“I think we found ways to get the full evaluation of the roster,” Taylor said. “That doesn’t mean it was easy and that doesn’t mean there weren’t competitive spots where you would have liked to have kept 55, 56, 57 guys. But I feel comfortable that we managed to find an evaluation and we feel good about our final 53.”
The Bengals kept just two quarterbacks with Jake Dolegala among those waived as well, despite spending all of 2019 on the roster, but Taylor said the team will make a decision in the next 24 hours on whether to sign one or both released quarterbacks to the practice squad.
Other cuts included: running back Jacques Patrick, wide receivers Stanley Morgan, DaMarkus Lodge, Trenton Irwin and Scotty Washington, tight ends Jordan Franks, Mason Schreck and Mitchell Wilcox, offensive linemen Frederick Mauigoa and Josh Knipfel, defensive linemen Freedom Akinmoladun, Amani Bledsoe, Kendall Futrell, Trey Dishon and Kahlil McKenzie, linebacker Marcel Spears Jr., defensve backs Greg Mabin, Winston Rose, Trayvon Henderson, Torry McTyer and Maurice Smith and long snapper Dan Godsil.
Cincinnati has the top claim spot in the waiver order, a position it will hold through Week 3, but Taylor silenced speculation the Bengals might claim former first-round draft pick Josh Rosen, a quarterback the Dolphins released Saturday. Taylor said “that’s not the direction we are headed.”
Once players clear waivers Sunday, the Bengals can sign 16 to the practice squad, and Taylor said the guys who were cut Saturday have an inside track to getting signed.
“I certainly think when they understand your systems, it gives them a leg up,” he said. “It’s going to be an interesting year. There’s going to be unforeseen challenges that come at all the teams at some point that we can’t even guess what those are going to be at this point. So really, 16 additional players on your roster is almost how you look at it since you can bring two of them up on game day to maximize your roster to 55. Even though they’re not on the active roster, the 53, you still look at how all these guys are accessible and you may need them at some point in the season.”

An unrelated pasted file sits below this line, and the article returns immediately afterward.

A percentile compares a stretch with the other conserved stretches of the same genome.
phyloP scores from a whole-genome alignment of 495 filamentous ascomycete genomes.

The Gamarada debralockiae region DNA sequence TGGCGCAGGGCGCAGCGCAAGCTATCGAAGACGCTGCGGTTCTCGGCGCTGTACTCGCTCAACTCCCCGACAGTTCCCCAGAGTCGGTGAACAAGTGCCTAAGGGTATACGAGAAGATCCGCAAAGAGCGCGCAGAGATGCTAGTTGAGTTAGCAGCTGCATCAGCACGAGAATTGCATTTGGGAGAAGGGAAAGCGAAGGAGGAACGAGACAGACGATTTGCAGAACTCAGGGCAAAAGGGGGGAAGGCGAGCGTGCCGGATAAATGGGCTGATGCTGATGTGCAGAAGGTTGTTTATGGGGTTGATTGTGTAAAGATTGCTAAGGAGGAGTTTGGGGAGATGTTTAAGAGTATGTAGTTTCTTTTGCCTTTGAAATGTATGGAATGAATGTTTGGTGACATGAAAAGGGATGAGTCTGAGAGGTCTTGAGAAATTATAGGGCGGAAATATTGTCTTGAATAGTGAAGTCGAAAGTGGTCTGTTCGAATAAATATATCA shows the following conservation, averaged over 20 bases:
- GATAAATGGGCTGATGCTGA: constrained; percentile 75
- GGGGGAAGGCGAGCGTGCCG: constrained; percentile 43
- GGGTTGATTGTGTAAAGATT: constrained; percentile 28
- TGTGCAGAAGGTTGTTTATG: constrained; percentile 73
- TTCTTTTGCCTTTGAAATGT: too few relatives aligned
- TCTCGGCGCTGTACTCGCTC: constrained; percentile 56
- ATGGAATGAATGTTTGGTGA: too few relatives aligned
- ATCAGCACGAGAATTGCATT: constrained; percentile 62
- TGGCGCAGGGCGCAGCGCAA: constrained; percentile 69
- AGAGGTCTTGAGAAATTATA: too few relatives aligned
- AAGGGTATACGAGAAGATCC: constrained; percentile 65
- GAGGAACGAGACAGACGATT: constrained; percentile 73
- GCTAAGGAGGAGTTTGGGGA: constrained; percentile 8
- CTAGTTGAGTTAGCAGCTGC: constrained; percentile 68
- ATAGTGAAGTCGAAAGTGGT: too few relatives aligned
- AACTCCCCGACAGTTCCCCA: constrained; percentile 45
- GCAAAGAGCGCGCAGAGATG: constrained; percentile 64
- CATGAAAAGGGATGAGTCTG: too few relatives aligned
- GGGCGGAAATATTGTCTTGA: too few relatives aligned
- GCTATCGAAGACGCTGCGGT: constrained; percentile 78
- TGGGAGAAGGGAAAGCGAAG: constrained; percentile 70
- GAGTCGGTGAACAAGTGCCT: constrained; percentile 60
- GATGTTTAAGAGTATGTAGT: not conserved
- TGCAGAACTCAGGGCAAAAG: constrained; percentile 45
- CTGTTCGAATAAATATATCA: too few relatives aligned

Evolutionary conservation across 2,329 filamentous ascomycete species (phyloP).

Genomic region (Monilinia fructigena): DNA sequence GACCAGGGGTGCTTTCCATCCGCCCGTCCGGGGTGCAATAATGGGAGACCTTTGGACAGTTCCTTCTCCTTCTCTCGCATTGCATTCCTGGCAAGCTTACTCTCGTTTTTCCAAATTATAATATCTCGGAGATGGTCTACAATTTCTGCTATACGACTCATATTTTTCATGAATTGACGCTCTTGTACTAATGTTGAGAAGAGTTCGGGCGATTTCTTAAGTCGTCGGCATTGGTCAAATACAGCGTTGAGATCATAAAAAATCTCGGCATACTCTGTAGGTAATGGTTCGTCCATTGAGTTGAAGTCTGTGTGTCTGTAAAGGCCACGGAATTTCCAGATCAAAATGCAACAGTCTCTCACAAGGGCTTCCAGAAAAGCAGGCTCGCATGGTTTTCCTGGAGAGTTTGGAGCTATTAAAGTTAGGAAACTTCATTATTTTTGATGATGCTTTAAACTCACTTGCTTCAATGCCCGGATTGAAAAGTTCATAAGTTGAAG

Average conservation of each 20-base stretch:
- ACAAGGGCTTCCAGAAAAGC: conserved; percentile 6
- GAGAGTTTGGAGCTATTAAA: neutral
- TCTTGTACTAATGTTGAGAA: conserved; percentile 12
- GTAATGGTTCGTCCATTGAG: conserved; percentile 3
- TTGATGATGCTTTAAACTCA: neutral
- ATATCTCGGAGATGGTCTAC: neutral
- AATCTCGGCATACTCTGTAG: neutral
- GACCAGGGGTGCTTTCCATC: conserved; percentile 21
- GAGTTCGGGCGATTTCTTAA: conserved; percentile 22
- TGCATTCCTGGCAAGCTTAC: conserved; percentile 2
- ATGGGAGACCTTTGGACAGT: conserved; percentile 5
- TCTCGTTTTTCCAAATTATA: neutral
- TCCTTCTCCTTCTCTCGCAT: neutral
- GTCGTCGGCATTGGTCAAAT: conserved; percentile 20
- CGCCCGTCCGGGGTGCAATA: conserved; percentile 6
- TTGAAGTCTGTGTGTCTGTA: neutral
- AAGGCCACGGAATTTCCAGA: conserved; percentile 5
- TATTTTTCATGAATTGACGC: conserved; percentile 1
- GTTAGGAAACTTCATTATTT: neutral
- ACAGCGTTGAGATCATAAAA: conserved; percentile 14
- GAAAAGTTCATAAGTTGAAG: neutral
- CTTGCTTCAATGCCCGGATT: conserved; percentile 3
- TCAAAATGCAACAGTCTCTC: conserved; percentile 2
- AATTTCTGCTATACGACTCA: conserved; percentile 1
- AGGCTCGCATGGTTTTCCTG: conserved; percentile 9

The Bengals helped themselves with on roster decision Friday when they traded linebacker Austin Calitro, who likely was on the bubble of making the team, for Denver defensive tackle Christian Covington.
Defensive line is an area many teams are lacking depth, the Bengals included in that after Josh Tupou opted out and Ryan Glasgow failed a physical and was waived. Taylor noted that Covington is a four-year veteran who the Bengals had tape on and could evaluate despite the lack of preseason games.
“That was a good deal for us,” Taylor said. “Austin Calitro was someone we were positive on. You guys have seen the depth we’re working with at linebacker right now. We feel good about the guys that we ended up keeping there. When it works out to where you can add some depth to a group that you needed some depth at, we feel like it worked out for us. Happy for both teams.”
Taylor said there wasn’t necessarily anyone that earned their spot late in camp. Some of the decisions came down to a numbers game, while others were more obvious based on reps in camp and how they were handling them.
Defensive lineman Andrew Brown was one guy who appeared on the bubble based on his past history with the team but made it after a solid training camp. McTyer seemed like a potential keeper because of injuries at the cornerback spot but ended up among the cuts.
“I think when you look at the final roster these guys have all had good camps from start to finish,” Taylor said. “For me, I think our staff has had such a good hold of this roster going into this training camp that we felt like we knew the areas where there were going to be battles and there were battles. So we still have to identify that early to mid training camp that we gotta make sure that we’re very clear on what our vision is at that position by the end of the cuts. I felt like we had plenty of time to make those decisions and felt good about it.”